One has to wonder if these words of the crisis year of 1961 any longer ring true in the crisis year of 2009. For the sake of our great Nation and our posterity, I do hope so.

  • “And yet the same revolutionary beliefs for which our forebears fought are still at issue around the globe—the belief that the rights of man come not from the generosity of the state, but from the hand of God.
  • “Let every nation know, whether it wishes us well or ill, that we shall pay any price, bear any burden, meet any hardship, support any friend, oppose any foe, in order to assure the survival and the success of liberty.
  • “To those peoples in the huts and villages across the globe struggling to break the bonds of mass misery, we pledge our best efforts to help them help themselves, for whatever period is required…
  • “We dare not tempt them with weakness. For only when our arms are sufficient beyond doubt can we be certain beyond doubt that they will never be employed.
  • “Now the trumpet summons us again—not as a call to bear arms, though arms we need; not as a call to battle, though embattled we are—but a call to bear the burden of a long twilight struggle, year in and year out…”

Posted by UltimaRatioReg in Foreign Policy, History

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  • Robbo

    “but from the hand of God.”
    I’m with you, except for the god thing that I don’t get. BTW my view is not appreciated at CDR Salamander either.
    Believe it or not, there are atheists in foxholes.
    For the sake of our great Nation and our posterity, I hope that my minority, atheists, is deemed worthy.
    Semper Fi, Signal Mountain, etc,

  • Cap’n Bill

    Go To It Fellow! And at what cost I ask.

  • UltimaRatioReg

    Well, Robbo, I seem to remember something in the First Amendment about forbidding both the establishment of religion, and prohibiting the free exercise thereof….

    So, you don’t have to get it. But you aren’t legally required to, either. Neat sentence, that First Amendment.

  • Chuck Hill


    I’m with you. The rights of man are not granted or given, they have to be won–repeatedly.

  • Byron

    Robbo, having known Sala since his blog started, you’re being an atheist is NOT what wore your welcome out.

  • UltimaRatioReg

    “I’m with you. The rights of man are not granted or given, they have to be won–repeatedly.”

    Not sure the two are incompatible.

  • Derrick

    I thought US foreign policy has always been that way since 1945? I also cannot imagine US foreign policy changing now due to the US economy’s dependence on international trade. Was there a change recently?

    A little off topic, but as part of supporting freedom worldwide, I thought that US strategic policy requires the US military to be able to fight 2 major theatre conflicts simultaneously. Is that still the case? Are Afghanistan and Iraq considered 2 major theatre conflicts?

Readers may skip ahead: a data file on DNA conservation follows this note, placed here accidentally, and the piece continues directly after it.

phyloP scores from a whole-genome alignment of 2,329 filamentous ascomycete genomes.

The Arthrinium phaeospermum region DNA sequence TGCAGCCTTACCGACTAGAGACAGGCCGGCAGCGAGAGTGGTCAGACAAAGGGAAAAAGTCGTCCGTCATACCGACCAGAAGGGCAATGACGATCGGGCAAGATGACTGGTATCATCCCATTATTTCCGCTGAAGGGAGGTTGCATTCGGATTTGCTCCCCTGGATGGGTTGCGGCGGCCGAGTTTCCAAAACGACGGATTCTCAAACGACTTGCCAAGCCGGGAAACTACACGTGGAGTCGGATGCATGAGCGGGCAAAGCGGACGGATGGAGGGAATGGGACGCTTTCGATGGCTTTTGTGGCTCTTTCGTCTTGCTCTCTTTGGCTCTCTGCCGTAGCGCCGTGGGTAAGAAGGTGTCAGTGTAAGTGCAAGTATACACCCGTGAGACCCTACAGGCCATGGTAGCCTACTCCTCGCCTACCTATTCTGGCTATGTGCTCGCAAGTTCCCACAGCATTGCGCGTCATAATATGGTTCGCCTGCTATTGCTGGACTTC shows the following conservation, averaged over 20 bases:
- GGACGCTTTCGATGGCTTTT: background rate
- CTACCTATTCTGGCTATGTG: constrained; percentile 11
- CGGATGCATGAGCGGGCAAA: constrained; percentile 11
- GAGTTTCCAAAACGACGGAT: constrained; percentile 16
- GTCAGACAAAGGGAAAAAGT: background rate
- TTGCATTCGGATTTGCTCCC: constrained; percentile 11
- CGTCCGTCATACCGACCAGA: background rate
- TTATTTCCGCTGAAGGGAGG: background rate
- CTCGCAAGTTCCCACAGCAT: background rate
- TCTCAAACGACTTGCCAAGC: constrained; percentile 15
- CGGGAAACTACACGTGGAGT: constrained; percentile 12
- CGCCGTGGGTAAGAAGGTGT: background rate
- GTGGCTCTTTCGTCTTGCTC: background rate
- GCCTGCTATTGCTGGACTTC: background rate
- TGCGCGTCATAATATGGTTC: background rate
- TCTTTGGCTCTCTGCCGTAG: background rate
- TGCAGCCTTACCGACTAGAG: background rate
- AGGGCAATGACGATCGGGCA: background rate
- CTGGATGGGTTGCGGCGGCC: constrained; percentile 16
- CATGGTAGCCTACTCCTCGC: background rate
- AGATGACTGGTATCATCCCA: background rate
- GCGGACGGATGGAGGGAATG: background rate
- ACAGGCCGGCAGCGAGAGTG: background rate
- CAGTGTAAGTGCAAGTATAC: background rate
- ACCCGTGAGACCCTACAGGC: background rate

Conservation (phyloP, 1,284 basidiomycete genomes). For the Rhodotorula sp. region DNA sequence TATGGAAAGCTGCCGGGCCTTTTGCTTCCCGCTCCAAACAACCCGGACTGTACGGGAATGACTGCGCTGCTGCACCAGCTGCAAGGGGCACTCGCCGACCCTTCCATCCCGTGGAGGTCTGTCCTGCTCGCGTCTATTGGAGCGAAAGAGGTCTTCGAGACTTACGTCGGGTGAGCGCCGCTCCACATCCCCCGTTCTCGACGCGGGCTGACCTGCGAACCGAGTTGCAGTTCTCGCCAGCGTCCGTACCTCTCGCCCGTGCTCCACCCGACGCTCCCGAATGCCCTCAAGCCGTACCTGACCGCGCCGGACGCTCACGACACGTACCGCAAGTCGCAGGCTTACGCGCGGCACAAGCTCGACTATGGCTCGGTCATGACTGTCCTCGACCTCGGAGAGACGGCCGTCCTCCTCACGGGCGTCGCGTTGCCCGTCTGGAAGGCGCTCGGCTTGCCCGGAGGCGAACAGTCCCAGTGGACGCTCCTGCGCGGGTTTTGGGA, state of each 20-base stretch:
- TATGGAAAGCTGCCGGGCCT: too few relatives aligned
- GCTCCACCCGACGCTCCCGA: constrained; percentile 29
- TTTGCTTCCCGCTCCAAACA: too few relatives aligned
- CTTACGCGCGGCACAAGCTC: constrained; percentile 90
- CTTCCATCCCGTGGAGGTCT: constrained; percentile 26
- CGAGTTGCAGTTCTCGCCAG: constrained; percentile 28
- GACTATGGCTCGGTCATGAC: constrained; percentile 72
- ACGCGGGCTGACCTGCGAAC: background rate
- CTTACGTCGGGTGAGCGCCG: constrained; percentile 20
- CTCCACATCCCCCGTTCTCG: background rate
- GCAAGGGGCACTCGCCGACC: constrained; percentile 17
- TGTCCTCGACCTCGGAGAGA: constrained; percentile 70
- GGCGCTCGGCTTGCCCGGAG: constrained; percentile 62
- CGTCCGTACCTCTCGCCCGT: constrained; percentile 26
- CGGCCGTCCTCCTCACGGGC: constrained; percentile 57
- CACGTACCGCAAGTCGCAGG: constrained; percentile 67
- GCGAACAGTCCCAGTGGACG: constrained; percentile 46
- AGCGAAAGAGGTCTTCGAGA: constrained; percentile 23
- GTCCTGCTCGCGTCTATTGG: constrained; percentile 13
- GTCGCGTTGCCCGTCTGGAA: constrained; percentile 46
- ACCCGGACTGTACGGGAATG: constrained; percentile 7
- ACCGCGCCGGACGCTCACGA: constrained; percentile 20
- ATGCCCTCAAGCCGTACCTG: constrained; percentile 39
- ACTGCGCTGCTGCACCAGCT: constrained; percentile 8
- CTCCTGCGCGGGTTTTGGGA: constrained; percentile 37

Just want to fill in some of my knowledge gaps, that’s all…

  • Robbo

    I don’t disagree with you re: 1st Amendment. It’s just that I have to roll my eyes when a leader starts to say something like, “God is on our side.” Even the 9/11 murderers thought that.
    Imagine Kennedy or any other Pres saying: “the rights of man come not from the generosity of the state, but from the hand of Zeus.” Or Odin or Vishnu.

  • UltimaRatioReg


    IMHO the point is being missed. Whether one calls his God Vishnu, or Zeus or Yaweh, or Fred, or simply Creator, the idea is that the rights of man are natural, and do not come from the generosity of the state.

    And I don’t think President Kennedy’s words in his assertions about the rights of man was in any way a statement of “Gott Mit Uns”.

  • UltimaRatioReg

    Rather than turn this into a theology post, any opinions on whether the rest of the words of JFK’s speech still apply?

    Just askin’

  • wtdoor

    The rights of man are not natural; if they were, there would be no need to fight for them! They originate when a group of people makes a conscious decision to live by something other than the physical domination that’s good enough for the rest of the primates.

    So, the rights of man come from other men who choose to create a society whose rules protect those rights. And what do we call the organization men invest with the power and authority to enforce the rules of a society?

    The state, isn’t it?

  • Robbo

    Wilco. I agree that as a rhetorical flourish, the God bit is kinda harmless, like Einstein’s god. Re: Gott Mit Uns, see LTG Boykin, but that stuff is more common in the Army/USAF. Sorry for the distraction.

    To answer your question: honestly … I think we’re in a different time, and people in our country now don’t like to be told things are hard, or tough, or will take a long time. We’re all spoiled children who don’t like to be told ‘no.’

    I wish JFK’s speech still applied, but I don’t see it happening again. Look at last night’s speech: you hit it on the head with your comments. “We’ll stick it out — for the next 18 months. Do what it takes — as long as it’s not too hard.”

    And W doesn’t get more credit. How many vetoes did he use?
    “We’re at war — go shopping!” A far cry from JFK’s words.

    I don’t have an answer on how to change things.

  • UltimaRatioReg

    Well, wt, some have made the very reasonable distinction between society and government.

    Paine called society in all forms a blessing, but government at its best a necessary evil.